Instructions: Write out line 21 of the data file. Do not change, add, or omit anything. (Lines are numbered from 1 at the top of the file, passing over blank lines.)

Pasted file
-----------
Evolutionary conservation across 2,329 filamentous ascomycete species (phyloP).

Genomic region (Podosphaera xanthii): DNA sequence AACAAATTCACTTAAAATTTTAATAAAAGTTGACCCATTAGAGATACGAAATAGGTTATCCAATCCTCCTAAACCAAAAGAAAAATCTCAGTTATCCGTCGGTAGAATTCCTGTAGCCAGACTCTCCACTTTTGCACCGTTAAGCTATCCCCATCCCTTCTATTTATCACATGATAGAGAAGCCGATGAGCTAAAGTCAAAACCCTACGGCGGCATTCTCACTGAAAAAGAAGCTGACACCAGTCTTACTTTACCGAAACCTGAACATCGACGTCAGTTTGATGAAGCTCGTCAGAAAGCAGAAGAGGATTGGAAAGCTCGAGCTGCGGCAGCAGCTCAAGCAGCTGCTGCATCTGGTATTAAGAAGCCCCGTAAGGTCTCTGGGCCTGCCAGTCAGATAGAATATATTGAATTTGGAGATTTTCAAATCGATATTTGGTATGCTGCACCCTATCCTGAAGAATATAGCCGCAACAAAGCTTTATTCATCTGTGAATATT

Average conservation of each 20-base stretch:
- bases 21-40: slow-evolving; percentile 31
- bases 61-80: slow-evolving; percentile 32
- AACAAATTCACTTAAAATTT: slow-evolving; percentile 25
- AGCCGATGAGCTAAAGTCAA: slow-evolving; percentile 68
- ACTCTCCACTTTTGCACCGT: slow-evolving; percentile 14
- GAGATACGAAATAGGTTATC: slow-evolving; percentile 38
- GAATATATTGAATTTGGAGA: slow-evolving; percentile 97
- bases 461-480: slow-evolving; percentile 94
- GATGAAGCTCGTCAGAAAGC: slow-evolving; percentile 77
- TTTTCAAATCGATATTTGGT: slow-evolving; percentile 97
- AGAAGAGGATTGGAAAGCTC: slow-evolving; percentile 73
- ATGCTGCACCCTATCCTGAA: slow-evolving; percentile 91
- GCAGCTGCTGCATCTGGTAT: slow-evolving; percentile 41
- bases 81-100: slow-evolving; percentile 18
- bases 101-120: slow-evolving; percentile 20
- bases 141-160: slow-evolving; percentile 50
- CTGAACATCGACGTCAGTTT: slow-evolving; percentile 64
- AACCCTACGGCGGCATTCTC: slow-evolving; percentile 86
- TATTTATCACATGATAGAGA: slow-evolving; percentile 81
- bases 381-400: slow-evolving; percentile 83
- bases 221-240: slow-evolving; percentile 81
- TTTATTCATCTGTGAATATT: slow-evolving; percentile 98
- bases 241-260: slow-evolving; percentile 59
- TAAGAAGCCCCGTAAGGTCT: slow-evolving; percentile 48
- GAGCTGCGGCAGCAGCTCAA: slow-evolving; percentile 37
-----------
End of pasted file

- AACCCTACGGCGGCATTCTC: slow-evolving; percentile 86